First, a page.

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Health services and policy poster session 4: innovation
P5-S4.02 Routine HIV testing of family members of hospitalised patients: a novel approach to HIV testing in Nigeria, sub Sahara Africa
  1. O Busari1,
  2. A Adeyemi2,
  3. M Nakayima3
  1. 1Federal Medical Centre, Ido-Ekiti, Nigeria
  2. 2Family Health International, Abuja, Nigeria
  3. 3The AIDS Support Organization, Masaka, Uganda

Abstract

Background In traditional African setting, family members are closely knitted and provide effective social and supportive care for their loved ones during admission in hospitals. HIV testing for family members of HIV positive (HIV+) patients may enhance disclosure of status of spouses, encourage family social support and improve access to HIV services. The objective was to evaluate the approach of HIV testing of family members of both HIV+ and HIV− patients on admission in a large national HIV-treatment centre in Nigeria, West Africa.

Methods This was a prospective study in which HIV testing was offered to consented family members of HIV+ and HIV− patients on admission between January 2009 and June 2010.The family members included spouses, children of patients, parents of paediatric patients and other family members. Analysis was done in frequencies and percentages.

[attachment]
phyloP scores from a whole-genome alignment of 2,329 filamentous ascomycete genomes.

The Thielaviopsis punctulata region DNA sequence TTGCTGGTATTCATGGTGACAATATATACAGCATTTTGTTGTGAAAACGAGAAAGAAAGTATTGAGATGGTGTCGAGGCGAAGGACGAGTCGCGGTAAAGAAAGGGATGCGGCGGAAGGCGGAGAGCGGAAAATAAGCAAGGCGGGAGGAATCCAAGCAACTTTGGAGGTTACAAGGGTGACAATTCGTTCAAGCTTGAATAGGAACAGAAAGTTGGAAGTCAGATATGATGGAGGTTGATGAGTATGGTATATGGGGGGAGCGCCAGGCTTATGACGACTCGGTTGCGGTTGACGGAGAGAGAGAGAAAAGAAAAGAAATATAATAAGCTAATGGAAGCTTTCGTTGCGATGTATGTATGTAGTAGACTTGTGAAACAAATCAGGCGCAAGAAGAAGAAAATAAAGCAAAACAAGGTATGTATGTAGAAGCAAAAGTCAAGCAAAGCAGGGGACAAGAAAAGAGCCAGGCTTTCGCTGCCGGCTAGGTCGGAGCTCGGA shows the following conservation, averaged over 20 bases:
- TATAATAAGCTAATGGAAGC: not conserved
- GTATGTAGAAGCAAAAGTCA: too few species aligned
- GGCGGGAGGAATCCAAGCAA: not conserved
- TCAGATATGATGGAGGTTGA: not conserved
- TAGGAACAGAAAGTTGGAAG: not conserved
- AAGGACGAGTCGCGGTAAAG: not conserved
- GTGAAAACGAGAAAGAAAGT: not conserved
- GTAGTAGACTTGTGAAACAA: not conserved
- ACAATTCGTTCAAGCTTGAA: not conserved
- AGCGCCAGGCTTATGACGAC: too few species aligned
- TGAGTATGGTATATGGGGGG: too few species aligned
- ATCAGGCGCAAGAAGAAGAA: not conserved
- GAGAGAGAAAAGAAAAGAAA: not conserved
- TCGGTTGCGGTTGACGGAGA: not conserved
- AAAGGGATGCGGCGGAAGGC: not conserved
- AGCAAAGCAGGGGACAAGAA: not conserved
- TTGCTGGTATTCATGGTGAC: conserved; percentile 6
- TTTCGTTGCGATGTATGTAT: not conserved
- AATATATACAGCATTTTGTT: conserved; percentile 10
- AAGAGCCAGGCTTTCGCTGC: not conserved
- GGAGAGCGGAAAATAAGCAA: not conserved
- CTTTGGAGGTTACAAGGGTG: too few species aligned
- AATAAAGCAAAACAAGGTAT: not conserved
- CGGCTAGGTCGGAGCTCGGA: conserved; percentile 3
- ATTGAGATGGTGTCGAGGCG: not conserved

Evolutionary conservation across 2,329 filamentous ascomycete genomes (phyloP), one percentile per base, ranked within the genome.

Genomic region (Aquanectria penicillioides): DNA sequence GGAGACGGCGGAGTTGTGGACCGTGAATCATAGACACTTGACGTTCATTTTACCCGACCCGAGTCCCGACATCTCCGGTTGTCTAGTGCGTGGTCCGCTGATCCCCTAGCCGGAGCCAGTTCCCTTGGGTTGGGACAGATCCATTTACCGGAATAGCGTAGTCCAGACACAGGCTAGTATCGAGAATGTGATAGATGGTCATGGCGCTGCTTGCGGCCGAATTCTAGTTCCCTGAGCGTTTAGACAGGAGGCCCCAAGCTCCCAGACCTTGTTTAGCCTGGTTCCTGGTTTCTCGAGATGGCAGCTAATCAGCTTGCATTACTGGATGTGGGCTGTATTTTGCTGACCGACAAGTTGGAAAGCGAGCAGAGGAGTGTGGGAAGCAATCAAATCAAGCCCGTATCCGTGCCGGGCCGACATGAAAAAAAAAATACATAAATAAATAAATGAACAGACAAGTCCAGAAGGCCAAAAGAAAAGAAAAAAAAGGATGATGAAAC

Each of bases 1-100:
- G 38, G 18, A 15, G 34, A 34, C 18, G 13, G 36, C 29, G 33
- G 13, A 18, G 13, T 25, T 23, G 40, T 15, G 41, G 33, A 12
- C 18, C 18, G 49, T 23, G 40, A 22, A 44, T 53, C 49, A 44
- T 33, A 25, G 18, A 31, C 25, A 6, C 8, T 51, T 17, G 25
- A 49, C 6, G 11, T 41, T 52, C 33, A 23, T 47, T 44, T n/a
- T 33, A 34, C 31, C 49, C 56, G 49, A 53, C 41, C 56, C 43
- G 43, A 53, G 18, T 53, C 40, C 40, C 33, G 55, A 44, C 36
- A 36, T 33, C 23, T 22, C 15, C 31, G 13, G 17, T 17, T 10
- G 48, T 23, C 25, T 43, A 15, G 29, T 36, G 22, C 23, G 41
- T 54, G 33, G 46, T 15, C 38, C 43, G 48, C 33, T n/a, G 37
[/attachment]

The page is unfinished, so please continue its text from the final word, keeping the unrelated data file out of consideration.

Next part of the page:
Results 2829 family members of 3284 patients were tested. The details are: spouses, 339 (12%); fathers, 255 (9%); mothers, 1442 (51%); and others family members, 792 (28%). 2630 (93%) of testers were first timers. Most of the testers (97%) had post-test counselling. Overall HIV prevalence was 14%: 7% among spouses; 11% and 7% among mothers and fathers respectively; and 4% among other family members. Discordant status occurred in 19% of couples tested.

Conclusion The results indicate that routine HIV testing of family members of patients on admission is a strategy for identification of large number of HIV infected persons. This method is not only innovative, but also a novel approach effective for scaling up of access to HIV prevention, care and treatment services in sub-Sahara Africa.

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